Nick JD said:
I'm actually thinking about going back to extract brewing for my Ales - APA and IPAs especially.
Recently tasted some "if you hadn't told me, I would not have guessed it was extract" beers, adn sure, they weren't delicate lagers, but in an IPA with eight metric bucketloads of C hops and a quick steep of some spec malt and you'd be hard-pressed to notice it's not AG.
Thing is: you have to buy the extract in bulk, or it breaks your brewing heart when you add up the cost compared to AG.
Most people enter extract brewing having realised that adding hops and boiling a bit, and ditching the cans can really improve their beer. But have they got temp control yet? Maybe. Have they explored the world of liquid yeasts? Probably not.
See, I reckon all AG brewers should flick the chips off their shoulder occasionally and step down a peg or two and do a simple extract IPA, or an extract Saison, or Dubbel - just to go, "Fark, it's not the grain mashing that's made my beers wicked ... it's the body of brewing knowledge I've forgotten I now know."
Absolutely...the minute control AG gives you over the final product is unmatchable with extract, both in the types of grain used and of course amounts of each. I currently have 3 types of extract on hand...Briess' CBW Golden Light LME, Bavarian Wheat LME (both 15kg) and Sparkling Amber DME (5kg). I almost always use at least two of those in my ales...the majority being the Light LME, with a little of the wheat, amber if I'm needing some more colour. Except when making my hefe, where it's nothing but the Bavarian Wheat (Briess wheat extract is 65/35 wheat/barley...yes, I like it that high...YMMV).
So a combo of extracts is the only control I have over my 'base malt'. Spec grain gives you some ability to jazz that up, like I did in a dunkel recently where I used 2.2kg wheat lme and 500gm amber dme which gave only 13 EBC of colour....but added another 45 EBC via 150gm Carafa Special 1, 250gm Caramunich 3, and 500gm of dark wheat malt. So even though it's a dunkel made from extract, I believe it has a fantastic depth of flavour and aroma you'd likely never get out of a kit brew. Of course the yeast has a lot to do with that too.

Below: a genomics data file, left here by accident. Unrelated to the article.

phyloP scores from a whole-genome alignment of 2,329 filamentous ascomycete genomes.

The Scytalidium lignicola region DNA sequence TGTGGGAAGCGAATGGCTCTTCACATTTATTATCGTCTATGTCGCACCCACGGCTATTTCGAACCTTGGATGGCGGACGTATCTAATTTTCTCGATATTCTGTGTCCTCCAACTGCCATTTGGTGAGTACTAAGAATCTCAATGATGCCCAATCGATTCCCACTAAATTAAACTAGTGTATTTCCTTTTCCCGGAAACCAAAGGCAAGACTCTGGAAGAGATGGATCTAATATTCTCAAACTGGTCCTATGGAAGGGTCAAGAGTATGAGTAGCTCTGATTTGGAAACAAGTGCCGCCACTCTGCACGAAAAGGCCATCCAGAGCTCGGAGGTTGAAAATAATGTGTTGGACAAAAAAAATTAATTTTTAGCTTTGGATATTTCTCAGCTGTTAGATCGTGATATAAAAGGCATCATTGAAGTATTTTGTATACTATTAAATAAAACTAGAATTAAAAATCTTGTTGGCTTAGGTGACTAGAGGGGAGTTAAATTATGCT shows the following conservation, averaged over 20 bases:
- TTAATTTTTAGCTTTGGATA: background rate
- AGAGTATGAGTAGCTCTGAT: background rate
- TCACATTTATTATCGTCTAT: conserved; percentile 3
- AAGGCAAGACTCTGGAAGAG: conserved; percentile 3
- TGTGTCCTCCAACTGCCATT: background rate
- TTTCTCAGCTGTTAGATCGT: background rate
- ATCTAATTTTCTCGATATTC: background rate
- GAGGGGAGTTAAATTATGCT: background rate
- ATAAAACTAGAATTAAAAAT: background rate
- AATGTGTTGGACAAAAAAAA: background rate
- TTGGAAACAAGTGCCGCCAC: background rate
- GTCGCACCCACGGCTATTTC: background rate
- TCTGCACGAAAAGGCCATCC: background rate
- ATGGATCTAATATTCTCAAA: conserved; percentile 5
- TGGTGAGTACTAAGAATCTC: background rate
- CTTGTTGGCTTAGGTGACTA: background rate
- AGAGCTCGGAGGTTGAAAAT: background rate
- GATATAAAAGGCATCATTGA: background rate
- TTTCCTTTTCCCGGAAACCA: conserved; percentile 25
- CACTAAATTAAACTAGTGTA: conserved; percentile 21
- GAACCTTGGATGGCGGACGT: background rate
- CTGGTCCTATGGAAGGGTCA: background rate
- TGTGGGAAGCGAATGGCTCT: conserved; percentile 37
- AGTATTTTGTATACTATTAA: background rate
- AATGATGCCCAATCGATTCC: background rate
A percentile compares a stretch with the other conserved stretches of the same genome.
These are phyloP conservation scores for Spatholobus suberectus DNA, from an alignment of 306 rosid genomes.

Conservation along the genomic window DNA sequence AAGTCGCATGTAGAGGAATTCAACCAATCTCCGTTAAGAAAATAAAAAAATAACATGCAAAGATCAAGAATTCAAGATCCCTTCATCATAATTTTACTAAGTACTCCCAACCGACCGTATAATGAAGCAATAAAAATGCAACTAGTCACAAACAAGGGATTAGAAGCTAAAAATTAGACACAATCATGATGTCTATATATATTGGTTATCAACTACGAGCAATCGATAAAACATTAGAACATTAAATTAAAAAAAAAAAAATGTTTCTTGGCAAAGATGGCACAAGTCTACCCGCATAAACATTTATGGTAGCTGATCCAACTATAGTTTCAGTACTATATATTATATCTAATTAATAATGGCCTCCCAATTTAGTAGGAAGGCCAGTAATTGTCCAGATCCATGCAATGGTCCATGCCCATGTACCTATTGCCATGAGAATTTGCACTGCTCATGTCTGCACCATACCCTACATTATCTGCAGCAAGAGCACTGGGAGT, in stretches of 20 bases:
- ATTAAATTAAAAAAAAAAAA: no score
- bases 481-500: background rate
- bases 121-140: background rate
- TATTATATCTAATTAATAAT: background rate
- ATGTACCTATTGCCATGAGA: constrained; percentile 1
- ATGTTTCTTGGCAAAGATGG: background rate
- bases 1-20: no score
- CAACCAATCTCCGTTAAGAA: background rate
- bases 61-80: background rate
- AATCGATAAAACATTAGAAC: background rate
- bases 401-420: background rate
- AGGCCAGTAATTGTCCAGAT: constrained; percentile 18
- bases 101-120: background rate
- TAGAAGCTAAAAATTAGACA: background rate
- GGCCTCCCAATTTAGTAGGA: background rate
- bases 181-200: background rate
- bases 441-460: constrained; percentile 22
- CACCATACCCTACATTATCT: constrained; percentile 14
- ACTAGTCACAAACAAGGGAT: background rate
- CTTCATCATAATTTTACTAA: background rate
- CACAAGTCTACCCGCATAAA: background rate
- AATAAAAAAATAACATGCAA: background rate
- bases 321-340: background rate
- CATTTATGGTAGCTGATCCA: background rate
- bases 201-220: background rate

You've nailed a couple of issues in price and freshness too. Compared to grain, it's exxy to buy 3kg of LME every time you want to make a beer...depending where you get it, likely around $25. That makes a batch nearly $40 when you add spec grain, hops and yeast (assuming you're buying hops and yeast...not too many extract brewers will be growing their own hops and re-culturing their yeast). While that works out to around $16 a slab (~8 litres) compared to the $60 you would pay for a slab of craft brew at the bottlo, it's still significantly more than an all grain brew...which I'm guessing would be closer to what, $8 a slab?
I personally worked around that price issue by buying bulk LME from G&G, but that's where the freshness issue comes in. I now have 30kg of LME that lets me make beer for around $11 a slab...but I need to get through it within 6 months, unless I'm going to split it into smaller containers and refrigerate it (or even freeze it as many yanks do). So bulk LME may not be suitable for anyone brewing less than say 20 batches a year. Bulk DME (G&G sell 50 pound bags, i.e. 22 odd kilos) can be stored much longer than LME, but can be hard to find, and is not actually all that much cheaper in large volumes for some reason...G&G's prices have 5kg of the CBW brand (Condensed Brewers Wort for anyone wondering) for $9 per kg, whereas the 22kg bag only drops to $8 per kg. Given you need 2.5kg of DME to add the same amount of fermentable sugars as 3kg of LME, it still works out to $20 for the malt....or $14 per slab.